4. “Saudi Arabia does not have a true Islamic government”: Many Muslims who wish to see Syria with an Islamic government use the ”Saudi Arabia does not have a true Islamic government” rhetoric as one of the justifications for their view. Many of those same people, will also add that Saudi Arabia laws do not represent Islamic laws but rather tribal and cultural codes. Which is true, an authentic Islamic government does not call for what Saudi Arabia has. Saudi Arabian laws state women are not allowed to drive, as there is no rule in Islam giving such justification. The belief that your religion or religious laws are correct is entirely up to you, but understand there are a significant population of minorities who do not share the same religious views as you. While you may think your religion and religious laws are perfected, this isn’t a reason to impose on those who do not share the same religious views. It was wrong when the USSR imposed a state wide Atheist nation and suppressed other religions or when the Taliban imposed an extremist Islamic emirate. Islam or an Islamic government is not the problem, in my opinion. Take a look at Umar Ibn Khattab, one of the caliphates of Islam, who established an Islamic empire, credit should be given to him, while he stretched an Islamic empire to great lengths, he promoted freedom of religion, and allowed the Jews to live and practice their religion in Jerusalem. However, in recent times, of those who wish to implement a religious government based on divine law, seems rather to be the interest of a group of conservative religious people, who wish to see the rest of country follow on what they deem to interpret is right or wrong, including their religious and conservative philosophy. While Saudi Arabia may follow cultural norms more so than religious code, who is to say that Syria is immune to that, if it were to become a religious nation. No one wakes up in the morning becoming a fundamentalist, it begins with a combination of ignorance and conservatism, and if your nation is only promoting one specific view of religion mixed with ignorance and your conservative philosophy, we could be looking at disastrous effects.
5. Secularism is not anti-religion:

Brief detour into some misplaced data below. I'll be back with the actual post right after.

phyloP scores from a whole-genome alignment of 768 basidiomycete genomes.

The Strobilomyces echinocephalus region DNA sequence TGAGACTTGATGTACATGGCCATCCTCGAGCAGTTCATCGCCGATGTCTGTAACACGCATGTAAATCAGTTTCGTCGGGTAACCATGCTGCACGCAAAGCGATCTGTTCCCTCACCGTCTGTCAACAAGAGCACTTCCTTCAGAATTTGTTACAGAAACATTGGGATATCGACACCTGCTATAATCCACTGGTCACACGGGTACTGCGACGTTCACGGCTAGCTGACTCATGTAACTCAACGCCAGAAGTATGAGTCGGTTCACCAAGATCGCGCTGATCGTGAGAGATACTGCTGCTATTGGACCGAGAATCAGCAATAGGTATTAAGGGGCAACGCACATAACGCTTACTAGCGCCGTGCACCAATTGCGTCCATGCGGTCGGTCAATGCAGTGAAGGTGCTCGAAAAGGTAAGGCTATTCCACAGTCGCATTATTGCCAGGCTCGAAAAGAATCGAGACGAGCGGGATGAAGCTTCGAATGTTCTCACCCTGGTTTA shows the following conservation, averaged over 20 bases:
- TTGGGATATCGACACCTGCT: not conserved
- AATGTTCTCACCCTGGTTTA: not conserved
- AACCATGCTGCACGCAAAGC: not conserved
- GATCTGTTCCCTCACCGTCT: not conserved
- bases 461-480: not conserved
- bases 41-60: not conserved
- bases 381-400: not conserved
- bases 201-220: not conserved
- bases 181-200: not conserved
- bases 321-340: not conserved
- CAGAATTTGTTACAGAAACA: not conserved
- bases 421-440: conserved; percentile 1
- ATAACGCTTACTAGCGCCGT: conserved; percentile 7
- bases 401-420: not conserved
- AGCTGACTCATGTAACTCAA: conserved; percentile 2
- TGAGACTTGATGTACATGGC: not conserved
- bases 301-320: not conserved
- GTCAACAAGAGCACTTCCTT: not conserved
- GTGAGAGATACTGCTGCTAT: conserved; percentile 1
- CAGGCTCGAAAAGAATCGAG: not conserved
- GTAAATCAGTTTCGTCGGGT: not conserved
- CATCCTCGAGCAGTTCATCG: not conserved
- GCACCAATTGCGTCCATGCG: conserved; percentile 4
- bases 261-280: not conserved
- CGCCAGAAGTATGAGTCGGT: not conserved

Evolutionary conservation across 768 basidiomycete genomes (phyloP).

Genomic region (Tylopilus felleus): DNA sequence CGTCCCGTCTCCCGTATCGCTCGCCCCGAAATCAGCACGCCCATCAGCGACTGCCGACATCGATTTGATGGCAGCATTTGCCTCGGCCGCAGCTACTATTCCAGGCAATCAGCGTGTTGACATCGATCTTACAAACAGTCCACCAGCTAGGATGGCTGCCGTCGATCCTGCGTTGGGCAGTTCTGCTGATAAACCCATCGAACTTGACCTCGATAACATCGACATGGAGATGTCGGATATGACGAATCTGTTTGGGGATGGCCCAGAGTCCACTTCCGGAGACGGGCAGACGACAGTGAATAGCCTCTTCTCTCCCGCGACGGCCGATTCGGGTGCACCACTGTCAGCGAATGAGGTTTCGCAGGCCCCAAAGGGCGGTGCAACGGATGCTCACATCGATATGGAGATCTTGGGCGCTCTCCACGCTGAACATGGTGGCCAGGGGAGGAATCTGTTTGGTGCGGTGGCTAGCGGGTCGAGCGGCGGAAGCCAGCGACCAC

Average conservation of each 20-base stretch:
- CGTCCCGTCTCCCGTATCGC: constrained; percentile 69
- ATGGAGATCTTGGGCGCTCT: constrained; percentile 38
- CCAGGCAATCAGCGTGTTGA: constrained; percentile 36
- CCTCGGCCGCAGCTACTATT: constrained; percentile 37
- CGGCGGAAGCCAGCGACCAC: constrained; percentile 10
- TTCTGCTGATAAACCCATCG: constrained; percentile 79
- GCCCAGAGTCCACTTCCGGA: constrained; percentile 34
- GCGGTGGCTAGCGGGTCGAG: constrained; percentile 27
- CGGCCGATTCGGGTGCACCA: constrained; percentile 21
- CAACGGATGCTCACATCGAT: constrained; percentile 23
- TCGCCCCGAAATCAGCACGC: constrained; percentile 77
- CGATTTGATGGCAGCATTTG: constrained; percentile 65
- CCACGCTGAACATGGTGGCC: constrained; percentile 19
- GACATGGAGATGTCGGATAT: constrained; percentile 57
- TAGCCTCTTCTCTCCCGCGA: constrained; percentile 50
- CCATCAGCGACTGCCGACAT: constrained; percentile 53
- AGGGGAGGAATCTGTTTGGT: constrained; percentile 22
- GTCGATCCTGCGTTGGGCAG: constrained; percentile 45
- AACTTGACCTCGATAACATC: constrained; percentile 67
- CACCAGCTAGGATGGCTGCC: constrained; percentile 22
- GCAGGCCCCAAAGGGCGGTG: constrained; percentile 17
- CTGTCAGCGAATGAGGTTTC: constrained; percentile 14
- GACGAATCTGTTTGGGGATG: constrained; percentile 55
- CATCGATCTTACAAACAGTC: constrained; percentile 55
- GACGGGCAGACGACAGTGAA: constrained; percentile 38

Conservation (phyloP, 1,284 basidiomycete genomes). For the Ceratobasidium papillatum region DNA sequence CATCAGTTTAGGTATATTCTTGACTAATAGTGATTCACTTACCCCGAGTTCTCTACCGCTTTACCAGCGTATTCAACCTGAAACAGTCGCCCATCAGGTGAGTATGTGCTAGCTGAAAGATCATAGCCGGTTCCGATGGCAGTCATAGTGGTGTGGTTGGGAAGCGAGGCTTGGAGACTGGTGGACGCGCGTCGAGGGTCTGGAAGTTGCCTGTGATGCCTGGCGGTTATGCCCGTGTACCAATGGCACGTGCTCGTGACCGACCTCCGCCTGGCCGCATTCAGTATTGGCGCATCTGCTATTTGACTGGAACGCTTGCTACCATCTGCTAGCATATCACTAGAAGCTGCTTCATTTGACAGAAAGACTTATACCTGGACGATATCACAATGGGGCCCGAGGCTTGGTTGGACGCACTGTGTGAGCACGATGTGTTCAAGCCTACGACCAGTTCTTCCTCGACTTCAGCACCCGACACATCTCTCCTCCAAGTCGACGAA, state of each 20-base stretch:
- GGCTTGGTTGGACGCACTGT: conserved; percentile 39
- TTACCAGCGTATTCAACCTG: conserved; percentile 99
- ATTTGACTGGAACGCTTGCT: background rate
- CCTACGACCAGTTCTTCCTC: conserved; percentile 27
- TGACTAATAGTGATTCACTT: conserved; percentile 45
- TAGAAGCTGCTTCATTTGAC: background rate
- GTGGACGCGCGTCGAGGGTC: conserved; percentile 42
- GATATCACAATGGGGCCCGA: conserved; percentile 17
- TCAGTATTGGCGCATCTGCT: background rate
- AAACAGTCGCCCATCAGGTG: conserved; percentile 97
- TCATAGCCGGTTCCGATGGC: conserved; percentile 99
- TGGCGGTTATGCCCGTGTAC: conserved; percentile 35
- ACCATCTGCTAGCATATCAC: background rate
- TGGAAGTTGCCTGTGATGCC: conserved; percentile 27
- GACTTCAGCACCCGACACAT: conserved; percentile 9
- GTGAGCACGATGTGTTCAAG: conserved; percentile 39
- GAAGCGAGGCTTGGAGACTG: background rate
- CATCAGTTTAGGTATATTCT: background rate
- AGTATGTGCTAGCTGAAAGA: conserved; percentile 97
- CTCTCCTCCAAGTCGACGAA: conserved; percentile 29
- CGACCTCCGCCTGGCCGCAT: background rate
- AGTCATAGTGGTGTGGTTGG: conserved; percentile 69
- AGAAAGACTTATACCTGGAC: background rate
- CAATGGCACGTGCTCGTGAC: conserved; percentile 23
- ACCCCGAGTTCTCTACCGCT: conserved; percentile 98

You can be Atheist or be a very religious Muslim, Christian or Jew and still hold secular views for a government. As I mentioned earlier in this article, an Islamic government may be ideal or practical for a nation with a population over 95 percent Muslim. There would not be as much disagreement because the majority of the population would have a common ground, which would be religion. However, for Syria’s diverse case, secularism, may be the best solution. In Syria’s case, religion is best implemented in your house, church or mosque, not at the decree of the government. There needs to be clear boundaries of separation of church and state. Secularism will ensure everyone will be able to practice their religion freely without repercussion and can make Syrians feel confident that their government will not just benefit one specific group and their views. We can all learn something from the Founding Fathers of America, The Framers of the Constitution of America, ensured that America would not promote nor subsidize one particular religion, there is a distinct separation between church and state. This is one of the configurations that makes the United States so beautiful, we promote diversity and multiculturalism. Imagine if America was a “Christian state”, passing only laws that would benefit or appease only Christians, how would the Jews, Hindus, Muslims, Atheists and Agnostics feel about America, how would they feel being part of that system and nation? My point exactly is, when you have a diverse nation in the Middle East such as Lebanon or Syria, the best interest of the nation, isn’t necessarily your religious views, practices or customs but rather what is better for the nation as a whole.Solution for Syria: In my speculation, what I think would be a solution for Syria, is a secular, equitable, and democratic nation. The government should encourage all ethnic and religious groups to be involved in the process of developing and progressing Syria. To no longer look at their neighbor as a Christian, Sunni, Alawite, Druze or Kurd, but rather as another Syrian. A government that will recognize all ethnic and religious groups, and ensure everyone of these groups, that no person will ever be persecuted for his religious beliefs, ethnicity, gender or political views. A nation that guarantees all citizens are equal under the law, and no specific person will gain preferential treatment based on his ethnic or religious group. In the end, I do not make the decisions for Syria, these are just my opinions, and the Syrian people as a whole and democratically need to choose their future. I support their desire for the human right of freedom and democracy. The Assad regime is an obstacle for freedom, progress and human rights. Syria will be free.